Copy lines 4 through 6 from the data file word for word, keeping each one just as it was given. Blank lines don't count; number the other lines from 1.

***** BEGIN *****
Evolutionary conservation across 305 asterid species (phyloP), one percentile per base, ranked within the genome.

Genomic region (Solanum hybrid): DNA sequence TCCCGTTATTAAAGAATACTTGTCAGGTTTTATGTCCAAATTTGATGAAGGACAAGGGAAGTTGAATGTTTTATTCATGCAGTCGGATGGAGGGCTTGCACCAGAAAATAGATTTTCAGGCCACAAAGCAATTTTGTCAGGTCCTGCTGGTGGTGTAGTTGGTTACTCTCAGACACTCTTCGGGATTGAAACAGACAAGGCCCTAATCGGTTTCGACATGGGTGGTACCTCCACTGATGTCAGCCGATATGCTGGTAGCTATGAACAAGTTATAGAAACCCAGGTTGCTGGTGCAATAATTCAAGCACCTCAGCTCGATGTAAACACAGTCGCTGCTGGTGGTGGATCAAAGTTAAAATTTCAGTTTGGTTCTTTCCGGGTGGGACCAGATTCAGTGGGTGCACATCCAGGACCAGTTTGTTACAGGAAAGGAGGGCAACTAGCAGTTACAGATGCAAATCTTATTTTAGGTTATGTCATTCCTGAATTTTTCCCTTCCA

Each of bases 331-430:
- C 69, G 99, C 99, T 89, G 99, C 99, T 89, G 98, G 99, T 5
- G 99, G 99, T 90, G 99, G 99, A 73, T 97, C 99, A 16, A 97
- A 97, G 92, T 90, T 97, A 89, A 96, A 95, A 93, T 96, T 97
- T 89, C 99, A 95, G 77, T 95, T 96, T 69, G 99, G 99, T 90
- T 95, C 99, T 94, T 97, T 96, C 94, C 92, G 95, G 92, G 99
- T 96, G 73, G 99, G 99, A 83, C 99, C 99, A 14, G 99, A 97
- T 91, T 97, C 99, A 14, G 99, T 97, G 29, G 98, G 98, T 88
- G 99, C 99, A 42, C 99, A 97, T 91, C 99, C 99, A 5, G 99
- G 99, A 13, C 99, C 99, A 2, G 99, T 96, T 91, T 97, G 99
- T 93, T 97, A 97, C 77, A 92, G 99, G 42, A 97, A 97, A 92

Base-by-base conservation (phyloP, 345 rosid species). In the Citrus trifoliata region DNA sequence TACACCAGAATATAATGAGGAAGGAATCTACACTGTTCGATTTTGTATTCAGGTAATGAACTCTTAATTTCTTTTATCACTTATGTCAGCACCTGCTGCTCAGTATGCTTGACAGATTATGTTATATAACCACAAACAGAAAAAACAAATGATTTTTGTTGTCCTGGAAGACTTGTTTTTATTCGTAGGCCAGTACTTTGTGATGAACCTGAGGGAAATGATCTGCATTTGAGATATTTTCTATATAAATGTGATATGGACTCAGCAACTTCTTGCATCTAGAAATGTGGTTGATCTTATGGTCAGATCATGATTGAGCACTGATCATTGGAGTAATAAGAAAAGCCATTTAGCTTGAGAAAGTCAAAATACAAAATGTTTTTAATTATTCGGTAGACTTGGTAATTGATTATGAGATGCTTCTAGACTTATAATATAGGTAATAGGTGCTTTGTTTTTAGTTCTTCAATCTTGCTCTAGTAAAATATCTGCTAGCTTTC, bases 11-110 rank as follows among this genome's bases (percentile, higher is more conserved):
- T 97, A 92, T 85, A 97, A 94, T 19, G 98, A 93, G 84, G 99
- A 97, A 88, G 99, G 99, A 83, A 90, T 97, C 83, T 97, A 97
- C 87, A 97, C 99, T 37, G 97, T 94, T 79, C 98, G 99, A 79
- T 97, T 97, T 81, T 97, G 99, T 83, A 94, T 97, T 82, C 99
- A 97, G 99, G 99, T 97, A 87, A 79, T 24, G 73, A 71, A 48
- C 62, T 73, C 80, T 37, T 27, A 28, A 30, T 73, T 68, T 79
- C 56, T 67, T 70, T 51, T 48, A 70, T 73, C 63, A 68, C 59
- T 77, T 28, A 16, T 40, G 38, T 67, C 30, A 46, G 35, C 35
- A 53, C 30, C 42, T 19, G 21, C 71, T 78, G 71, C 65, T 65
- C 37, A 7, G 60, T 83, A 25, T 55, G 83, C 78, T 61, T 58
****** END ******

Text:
- C 69, G 99, C 99, T 89, G 99, C 99, T 89, G 98, G 99, T 5
- G 99, G 99, T 90, G 99, G 99, A 73, T 97, C 99, A 16, A 97
- A 97, G 92, T 90, T 97, A 89, A 96, A 95, A 93, T 96, T 97